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Power play of 3D printing

By Sally Dominguez, 02 Jul 2015 Car Style

Power play of 3D printing

There are more elements to car design than a Heston Blumenthal recipe. But 3D printing is here to stir things up.

So, what is 3D printing? It’s the process of creating a 3D shape from a digital file using a special printer that spits out the material in layers. The process can use a range of materials and methods such as softening or melting layers, using extremely hard metals and porcelains or layering materials together to create composites. It sure beats craft-gluing paddle pop sticks together.

3D printing has taken a number of industries by storm; jewellery, medicine, food and even toys all benefit from this technology.

In the automotive world, it makes customising cars and car parts that bit easier, and cheaper, and it allows car designers to try new tricks using a more cost efficient method than old school modelling. Put down the paddle pops, guys!

3D printing is a game-changer in design, engineering and sustainability.

We know, some of you think gluing and glittering a model together is way more fun than any 3D printer, right? But here’s the thing: 3D printing ultimately benefits you, the consumer, in the long run.

Consider this: 3D printing allows manufacturers to try new things and drop weight from the vehicles as it’s based on material optimisation – this means improved fuel economy for you. Sometimes the results are dropped-pie ugly while other times, it pushes the technical game forward.

Then there are those projects that are almost otherworldly, like the Light Cocoon concept car by EDAG (check it out here).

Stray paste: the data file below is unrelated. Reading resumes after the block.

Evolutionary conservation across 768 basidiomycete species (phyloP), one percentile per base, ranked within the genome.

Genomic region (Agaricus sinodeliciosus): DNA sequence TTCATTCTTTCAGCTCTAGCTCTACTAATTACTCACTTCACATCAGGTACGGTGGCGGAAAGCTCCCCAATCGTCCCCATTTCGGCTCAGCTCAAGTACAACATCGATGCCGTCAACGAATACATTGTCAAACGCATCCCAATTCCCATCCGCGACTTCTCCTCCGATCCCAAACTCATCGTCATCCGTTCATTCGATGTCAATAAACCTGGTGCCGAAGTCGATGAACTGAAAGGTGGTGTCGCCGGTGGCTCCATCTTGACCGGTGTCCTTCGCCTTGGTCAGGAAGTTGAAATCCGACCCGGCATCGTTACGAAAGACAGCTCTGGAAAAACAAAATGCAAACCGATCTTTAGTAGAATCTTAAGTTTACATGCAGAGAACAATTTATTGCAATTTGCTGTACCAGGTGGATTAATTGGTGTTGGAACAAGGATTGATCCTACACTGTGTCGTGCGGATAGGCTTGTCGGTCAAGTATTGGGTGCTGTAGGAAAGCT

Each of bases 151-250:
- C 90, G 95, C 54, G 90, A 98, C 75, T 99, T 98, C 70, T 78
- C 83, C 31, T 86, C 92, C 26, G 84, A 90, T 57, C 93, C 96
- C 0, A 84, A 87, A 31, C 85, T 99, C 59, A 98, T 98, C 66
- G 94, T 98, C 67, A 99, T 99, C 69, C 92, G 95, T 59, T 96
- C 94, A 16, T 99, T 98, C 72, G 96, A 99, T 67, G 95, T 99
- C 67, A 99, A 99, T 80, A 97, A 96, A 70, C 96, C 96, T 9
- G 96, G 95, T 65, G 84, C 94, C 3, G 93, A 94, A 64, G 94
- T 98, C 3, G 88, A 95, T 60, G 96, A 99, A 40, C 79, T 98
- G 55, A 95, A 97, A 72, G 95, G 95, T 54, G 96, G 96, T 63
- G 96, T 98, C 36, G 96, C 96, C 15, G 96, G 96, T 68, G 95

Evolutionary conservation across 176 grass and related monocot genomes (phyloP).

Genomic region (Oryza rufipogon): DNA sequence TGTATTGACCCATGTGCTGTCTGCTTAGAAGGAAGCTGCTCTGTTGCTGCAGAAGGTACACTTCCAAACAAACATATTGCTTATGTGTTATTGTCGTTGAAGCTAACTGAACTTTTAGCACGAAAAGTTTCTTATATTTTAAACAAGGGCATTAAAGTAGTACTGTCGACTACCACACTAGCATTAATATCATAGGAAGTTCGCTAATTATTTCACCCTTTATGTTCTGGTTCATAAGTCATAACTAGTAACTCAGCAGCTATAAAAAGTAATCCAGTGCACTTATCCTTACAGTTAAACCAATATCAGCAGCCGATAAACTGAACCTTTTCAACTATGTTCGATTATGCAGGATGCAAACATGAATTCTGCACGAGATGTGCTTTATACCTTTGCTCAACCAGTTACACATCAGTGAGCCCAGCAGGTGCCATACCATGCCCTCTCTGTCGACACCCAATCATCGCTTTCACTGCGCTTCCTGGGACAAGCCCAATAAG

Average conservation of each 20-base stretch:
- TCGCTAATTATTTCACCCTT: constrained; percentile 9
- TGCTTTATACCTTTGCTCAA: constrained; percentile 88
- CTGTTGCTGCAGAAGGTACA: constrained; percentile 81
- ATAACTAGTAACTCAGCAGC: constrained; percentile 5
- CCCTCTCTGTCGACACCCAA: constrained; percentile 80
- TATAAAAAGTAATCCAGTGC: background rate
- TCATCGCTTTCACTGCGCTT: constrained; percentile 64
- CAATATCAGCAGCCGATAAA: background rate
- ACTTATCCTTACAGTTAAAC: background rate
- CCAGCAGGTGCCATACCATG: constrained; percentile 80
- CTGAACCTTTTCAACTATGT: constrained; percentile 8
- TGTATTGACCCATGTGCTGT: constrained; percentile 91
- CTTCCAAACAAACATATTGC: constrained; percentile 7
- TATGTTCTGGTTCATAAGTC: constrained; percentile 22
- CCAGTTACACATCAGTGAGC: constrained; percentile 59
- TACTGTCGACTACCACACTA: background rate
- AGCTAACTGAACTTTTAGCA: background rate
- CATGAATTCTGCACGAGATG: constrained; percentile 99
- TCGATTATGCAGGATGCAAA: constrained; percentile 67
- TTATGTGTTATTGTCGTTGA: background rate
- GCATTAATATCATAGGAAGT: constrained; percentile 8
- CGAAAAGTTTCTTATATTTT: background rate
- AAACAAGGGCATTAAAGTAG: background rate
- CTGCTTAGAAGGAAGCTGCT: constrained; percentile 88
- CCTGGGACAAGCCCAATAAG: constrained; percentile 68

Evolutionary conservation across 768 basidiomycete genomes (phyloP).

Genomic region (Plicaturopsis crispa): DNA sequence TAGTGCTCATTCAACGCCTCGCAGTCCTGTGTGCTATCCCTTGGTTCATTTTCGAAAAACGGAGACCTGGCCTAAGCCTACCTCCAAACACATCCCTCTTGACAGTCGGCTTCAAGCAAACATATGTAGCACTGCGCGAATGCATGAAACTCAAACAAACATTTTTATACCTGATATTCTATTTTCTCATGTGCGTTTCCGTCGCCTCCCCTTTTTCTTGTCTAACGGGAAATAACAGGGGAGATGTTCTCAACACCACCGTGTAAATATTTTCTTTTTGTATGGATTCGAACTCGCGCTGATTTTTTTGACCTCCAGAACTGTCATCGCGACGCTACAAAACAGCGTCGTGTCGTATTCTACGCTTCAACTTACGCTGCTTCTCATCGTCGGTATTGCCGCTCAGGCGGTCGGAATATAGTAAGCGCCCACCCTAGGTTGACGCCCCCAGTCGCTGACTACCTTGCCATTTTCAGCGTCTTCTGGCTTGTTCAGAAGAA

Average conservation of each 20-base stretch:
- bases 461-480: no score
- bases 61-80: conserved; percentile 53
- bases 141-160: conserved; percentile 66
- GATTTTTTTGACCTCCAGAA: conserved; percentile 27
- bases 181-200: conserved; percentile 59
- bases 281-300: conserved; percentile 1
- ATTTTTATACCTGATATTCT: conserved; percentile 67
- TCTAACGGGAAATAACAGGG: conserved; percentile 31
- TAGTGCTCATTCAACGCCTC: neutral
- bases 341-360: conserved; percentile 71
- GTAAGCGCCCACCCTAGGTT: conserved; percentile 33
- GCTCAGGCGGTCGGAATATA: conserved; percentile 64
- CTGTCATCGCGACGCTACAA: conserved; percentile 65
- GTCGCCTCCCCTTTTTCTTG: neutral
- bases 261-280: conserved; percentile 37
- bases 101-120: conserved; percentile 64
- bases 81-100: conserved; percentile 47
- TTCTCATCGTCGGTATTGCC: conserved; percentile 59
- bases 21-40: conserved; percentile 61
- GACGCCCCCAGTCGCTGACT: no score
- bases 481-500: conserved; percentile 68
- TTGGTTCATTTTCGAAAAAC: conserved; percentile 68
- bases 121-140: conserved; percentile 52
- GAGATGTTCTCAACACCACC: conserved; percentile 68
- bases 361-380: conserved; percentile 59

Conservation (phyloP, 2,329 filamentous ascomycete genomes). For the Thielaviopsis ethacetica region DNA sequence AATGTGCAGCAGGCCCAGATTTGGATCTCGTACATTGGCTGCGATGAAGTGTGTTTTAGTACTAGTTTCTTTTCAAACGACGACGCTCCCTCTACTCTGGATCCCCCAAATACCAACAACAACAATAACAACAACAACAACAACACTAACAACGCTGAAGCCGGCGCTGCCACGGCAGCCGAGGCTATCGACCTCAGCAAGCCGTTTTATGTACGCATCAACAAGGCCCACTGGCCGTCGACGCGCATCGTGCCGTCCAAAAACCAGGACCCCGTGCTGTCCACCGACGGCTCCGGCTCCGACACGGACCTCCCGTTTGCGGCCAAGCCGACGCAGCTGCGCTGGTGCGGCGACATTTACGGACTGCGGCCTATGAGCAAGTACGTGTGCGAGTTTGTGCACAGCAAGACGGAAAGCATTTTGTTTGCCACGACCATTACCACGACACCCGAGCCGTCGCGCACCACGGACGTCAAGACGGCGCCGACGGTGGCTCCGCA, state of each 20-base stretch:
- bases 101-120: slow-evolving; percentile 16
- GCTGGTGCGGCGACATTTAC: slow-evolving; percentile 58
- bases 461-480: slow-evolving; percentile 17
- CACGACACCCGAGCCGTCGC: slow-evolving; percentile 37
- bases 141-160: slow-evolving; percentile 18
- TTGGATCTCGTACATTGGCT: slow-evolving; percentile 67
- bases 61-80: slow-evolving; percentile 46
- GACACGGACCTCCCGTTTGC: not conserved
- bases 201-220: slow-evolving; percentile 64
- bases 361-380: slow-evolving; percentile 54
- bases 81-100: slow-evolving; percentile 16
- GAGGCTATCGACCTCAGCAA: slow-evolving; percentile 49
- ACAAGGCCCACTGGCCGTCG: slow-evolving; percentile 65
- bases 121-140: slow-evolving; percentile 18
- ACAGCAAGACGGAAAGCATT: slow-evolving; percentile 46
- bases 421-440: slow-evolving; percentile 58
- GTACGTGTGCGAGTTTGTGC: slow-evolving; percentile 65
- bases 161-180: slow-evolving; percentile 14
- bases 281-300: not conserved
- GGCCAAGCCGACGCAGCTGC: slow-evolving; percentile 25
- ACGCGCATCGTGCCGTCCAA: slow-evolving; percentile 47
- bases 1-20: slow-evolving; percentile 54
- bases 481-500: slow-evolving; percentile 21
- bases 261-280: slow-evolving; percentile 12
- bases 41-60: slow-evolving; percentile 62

The cars we see in the showroom (production cars) are the next in line to get the 3D treatment. There are already a number of businesses allowing you to print various parts for your car such as chargers, radio covers and even console storage. Some websites are even offering the ability to design console inserts to match your coffee mug or back-seat-storage for the kids toys. Neat hey?

3D printing Toyota IROAD
Toyota's electric i-Road vehicles.

Then there are customisable car interiors that are an option for consumers. For example, Toyota’s single-person electric i-Road three-wheel vehicle allows the customisation of textures and colours using 3D-printed body parts garnered from tester vehicles.

Currently, Mercedes is considering using 3D printing as a production technique on its 2018 S-class. The Swedish Koenigsegg 1 supercar printed its exhaust in titanium to achieve huge weight reductions (making it the first production car with one horsepower for every kilogram it weighs).

And in a smart social media move, Ford released 3D-printing plans for the F150-Raptor (and three other production vehicles) so that Ford fans can print models at home.

Printers are priced in the low thousands, making life for manufacturers easier and ultimately saving dollars for consumers.